DUBLIN/SEATTLE (Reuters) – Deliveries of Boeing’s best-selling 737 MAX jets were effectively frozen on Wednesday, though production continued, after the United States joined a global grounding of the narrowbody model over safety concerns, industry sources said.
American civil aviation and Boeing investigators search through the debris at the scene of the Ethiopian Airlines Flight ET 302 plane crash, near the town of Bishoftu, southeast of Addis Ababa, Ethiopia March 12, 2019. REUTERS/Baz Ratner
The 737 MAX is banned from flying in most countries across the world following an Ethiopian Airlines crash on Sunday that killed all 157 people on board. It was the second deadly incident for the relatively new Boeing model in five months.
Airlines, aircraft industry experts and financiers said that although the ban would theoretically not prevent some domestic deliveries, most airlines would avoid taking a jet banned from entering service on the wake of two crashes in five months.
“Who is going to take delivery of a plane they can’t use,” said an aviation financier, asking not to be named.
Boeing produces 52 aircraft per month and its newest version, the MAX, represents the lion’s share of production, although Boeing declined to break out exact numbers.
Boeing is expected to continue with production of the 737 at its factory outside Seattle, and has been planning to speed up production again in June.
Manufacturers avoid halting and then speeding up production as this disrupts supply chains and can cause industrial snags. But having to hold planes in storage consumes extra cash in increased inventory.
Each month of the grounding could cost Boeing around $1.8 billion to $2.5 billion in delayed revenue, according to analyst estimates, although that could be recouped once the ban is lifted and the planes are delivered.
Boeing in January provided guidance it would report $109.5 billion to $111.5 billion of revenue in 2019.
Asked how the global grounding of the 737 MAX would impact deliveries, a Boeing spokesman said: “We continue to assess.”
Boeing’s main U.S. customers — Southwest Airlines Co, American Airlines Group Inc and United Airlines — declined comment. So far they have voiced their confidence in the safety of the MAX.
“Although this MAX crash is clearly ‘bad news’ for Boeing, we think the company will ultimately battle through,” Vertical Research Partners analyst Robert Stallard said in a client note.
Boeing has already been working through supplier delays on engines from CFM International, a joint venture between General Electric Co and France’s Safran SA, and fuselages from Spirit AeroSystems Holdings Inc that led to dozens of planes being parked outside its Renton, Washington factory last summer.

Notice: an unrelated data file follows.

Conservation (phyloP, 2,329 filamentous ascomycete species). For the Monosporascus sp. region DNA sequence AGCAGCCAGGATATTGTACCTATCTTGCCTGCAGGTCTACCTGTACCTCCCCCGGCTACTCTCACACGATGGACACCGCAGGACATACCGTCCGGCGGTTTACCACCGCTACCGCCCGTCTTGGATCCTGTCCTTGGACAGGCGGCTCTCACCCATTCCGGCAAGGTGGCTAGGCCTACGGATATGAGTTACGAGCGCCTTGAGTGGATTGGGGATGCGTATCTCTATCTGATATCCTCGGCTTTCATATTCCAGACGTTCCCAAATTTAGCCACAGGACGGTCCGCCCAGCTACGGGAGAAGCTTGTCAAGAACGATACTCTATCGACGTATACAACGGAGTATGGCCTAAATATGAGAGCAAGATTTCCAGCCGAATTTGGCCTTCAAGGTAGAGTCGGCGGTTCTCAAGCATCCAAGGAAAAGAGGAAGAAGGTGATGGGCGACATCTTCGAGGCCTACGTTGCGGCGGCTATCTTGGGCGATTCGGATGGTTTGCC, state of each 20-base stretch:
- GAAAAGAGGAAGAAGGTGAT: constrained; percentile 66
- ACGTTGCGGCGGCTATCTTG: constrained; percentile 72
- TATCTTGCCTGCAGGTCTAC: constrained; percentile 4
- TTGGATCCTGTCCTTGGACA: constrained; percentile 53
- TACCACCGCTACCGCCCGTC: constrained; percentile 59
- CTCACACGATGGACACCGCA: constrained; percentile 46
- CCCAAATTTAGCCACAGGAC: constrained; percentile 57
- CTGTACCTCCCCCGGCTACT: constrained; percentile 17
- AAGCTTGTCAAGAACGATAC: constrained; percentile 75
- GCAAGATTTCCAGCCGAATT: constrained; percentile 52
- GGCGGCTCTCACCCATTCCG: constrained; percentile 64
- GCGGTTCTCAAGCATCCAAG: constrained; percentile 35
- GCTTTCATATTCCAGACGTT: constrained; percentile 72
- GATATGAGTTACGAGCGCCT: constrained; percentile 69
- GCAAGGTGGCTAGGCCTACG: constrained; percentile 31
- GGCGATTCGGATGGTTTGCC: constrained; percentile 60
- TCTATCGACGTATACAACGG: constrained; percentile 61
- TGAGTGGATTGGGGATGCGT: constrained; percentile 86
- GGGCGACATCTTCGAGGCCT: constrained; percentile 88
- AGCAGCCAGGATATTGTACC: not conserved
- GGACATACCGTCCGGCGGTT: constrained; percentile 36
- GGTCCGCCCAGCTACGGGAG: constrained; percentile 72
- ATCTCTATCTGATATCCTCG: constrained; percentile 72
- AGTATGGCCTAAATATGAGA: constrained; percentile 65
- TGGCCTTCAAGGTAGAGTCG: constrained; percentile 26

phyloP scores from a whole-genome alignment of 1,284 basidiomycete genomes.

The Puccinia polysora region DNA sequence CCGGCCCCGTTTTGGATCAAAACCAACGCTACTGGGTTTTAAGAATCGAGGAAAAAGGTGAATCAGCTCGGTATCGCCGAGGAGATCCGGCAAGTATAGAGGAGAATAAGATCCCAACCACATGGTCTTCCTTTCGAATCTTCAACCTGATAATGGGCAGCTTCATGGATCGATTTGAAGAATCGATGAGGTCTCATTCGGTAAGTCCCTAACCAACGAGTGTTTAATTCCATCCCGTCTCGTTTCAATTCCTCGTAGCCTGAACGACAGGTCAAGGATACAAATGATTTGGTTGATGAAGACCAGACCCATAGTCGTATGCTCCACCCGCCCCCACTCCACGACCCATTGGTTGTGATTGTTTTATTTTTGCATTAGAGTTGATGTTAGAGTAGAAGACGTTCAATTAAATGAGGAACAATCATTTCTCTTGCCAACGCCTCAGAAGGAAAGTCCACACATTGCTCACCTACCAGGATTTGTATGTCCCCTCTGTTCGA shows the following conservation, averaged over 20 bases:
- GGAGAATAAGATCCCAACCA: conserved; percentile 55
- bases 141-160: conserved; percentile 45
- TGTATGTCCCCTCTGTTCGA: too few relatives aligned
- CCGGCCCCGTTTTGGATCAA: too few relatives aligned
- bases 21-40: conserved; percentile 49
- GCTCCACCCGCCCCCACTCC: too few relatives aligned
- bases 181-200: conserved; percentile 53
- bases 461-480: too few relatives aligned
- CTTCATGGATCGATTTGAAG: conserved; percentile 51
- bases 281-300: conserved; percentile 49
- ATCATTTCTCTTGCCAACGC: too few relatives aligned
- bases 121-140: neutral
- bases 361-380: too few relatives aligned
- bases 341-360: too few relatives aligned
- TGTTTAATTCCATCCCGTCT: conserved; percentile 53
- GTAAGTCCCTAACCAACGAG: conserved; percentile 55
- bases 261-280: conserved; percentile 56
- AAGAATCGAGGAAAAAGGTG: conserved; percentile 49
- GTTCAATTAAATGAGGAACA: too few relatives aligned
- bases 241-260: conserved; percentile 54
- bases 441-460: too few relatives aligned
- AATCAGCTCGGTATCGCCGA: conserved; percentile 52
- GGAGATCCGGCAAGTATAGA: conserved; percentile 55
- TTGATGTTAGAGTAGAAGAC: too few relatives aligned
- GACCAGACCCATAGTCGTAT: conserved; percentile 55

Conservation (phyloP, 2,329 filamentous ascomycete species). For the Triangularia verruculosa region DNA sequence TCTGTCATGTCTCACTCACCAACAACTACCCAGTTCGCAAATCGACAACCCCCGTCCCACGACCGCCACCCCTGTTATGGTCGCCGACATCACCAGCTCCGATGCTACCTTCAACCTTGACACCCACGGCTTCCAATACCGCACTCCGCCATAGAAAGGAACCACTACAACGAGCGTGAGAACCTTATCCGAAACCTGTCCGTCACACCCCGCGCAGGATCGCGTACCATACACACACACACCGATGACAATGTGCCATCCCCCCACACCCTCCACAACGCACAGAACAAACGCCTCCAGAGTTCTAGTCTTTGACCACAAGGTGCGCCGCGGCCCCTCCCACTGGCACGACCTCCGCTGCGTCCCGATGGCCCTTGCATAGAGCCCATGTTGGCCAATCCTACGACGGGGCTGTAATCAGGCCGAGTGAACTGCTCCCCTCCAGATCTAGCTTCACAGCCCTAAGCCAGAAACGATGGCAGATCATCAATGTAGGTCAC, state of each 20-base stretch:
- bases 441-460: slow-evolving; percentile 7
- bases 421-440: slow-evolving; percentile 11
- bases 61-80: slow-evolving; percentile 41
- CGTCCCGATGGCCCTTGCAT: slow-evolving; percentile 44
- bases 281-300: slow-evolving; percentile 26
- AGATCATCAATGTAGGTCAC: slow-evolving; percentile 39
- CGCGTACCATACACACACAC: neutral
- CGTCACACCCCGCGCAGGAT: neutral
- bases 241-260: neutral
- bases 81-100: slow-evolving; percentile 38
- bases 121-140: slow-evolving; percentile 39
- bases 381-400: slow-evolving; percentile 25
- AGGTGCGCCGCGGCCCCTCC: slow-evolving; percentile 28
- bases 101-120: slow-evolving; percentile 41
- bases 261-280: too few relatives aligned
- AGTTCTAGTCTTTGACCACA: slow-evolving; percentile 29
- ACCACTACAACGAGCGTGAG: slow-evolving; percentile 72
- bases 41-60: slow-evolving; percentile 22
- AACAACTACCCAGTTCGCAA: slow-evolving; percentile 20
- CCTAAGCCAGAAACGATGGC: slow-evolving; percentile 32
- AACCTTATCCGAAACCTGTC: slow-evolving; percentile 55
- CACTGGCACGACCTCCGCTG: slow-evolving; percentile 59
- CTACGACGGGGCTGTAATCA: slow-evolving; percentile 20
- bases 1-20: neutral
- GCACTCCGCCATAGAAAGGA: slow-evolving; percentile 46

This week, at least three freshly built 737s were parked at or near the factory with yellow weights hanging in the place of engines, signs of lingering issues, according to a person with direct knowledge of the matter.
“We are still a few weeks behind the requirement, but have a line of sight to be back on track in the second quarter of this year,” CFM spokeswoman Jamie Jewell said.
Boeing’s 787 Dreamliner was grounded for 123 days in 2013 after its lithium-ion battery packs caught fire. The jet went on to become a popular twin-aisle with a strong safety record.
Aircraft contracts do not typically contain a clause that automatically allows airlines to claim compensation for a regulatory action like a grounding.
However, planemakers do sometimes pay out compensation to cover the cost of financing when an airline is left without a promised airplane, said a senior industry source.
Even then, they generally balk at paying for other indirect costs borne by the airline.
UK-based aviation consultancy IBA estimated the financing cost of a 737 MAX at $360,000 a month or $12,000 a day.
Norwegian Air said on Wednesday it would seek compensation from plane maker Boeing for costs and lost revenue due to the 737 MAX 8 grounding.
Stallard said it was very difficult to estimate the amount of compensation Boeing would provide customers.
He added it would be impractical for airlines to try to switch their orders to the rival Airbus SE A320 narrowbody because there were no delivery slots available for a few years.
Reporing by Conor Humphries in Dublin and Eric Johnson in Seattle; Additional reporting by Jamie Freed in Singapore, Tracy Rucinski in Chicago, Tom Westbrook in Sydney, Cindy Silviana in Jakarta, Heekyong Yang in Seoul, Aditi Shah in New Delhi, James Pearson in Hanoi and Alwyn Scott in New York; Writing by Tracy Rucinski; editing by Tim Hepher and Michael Perry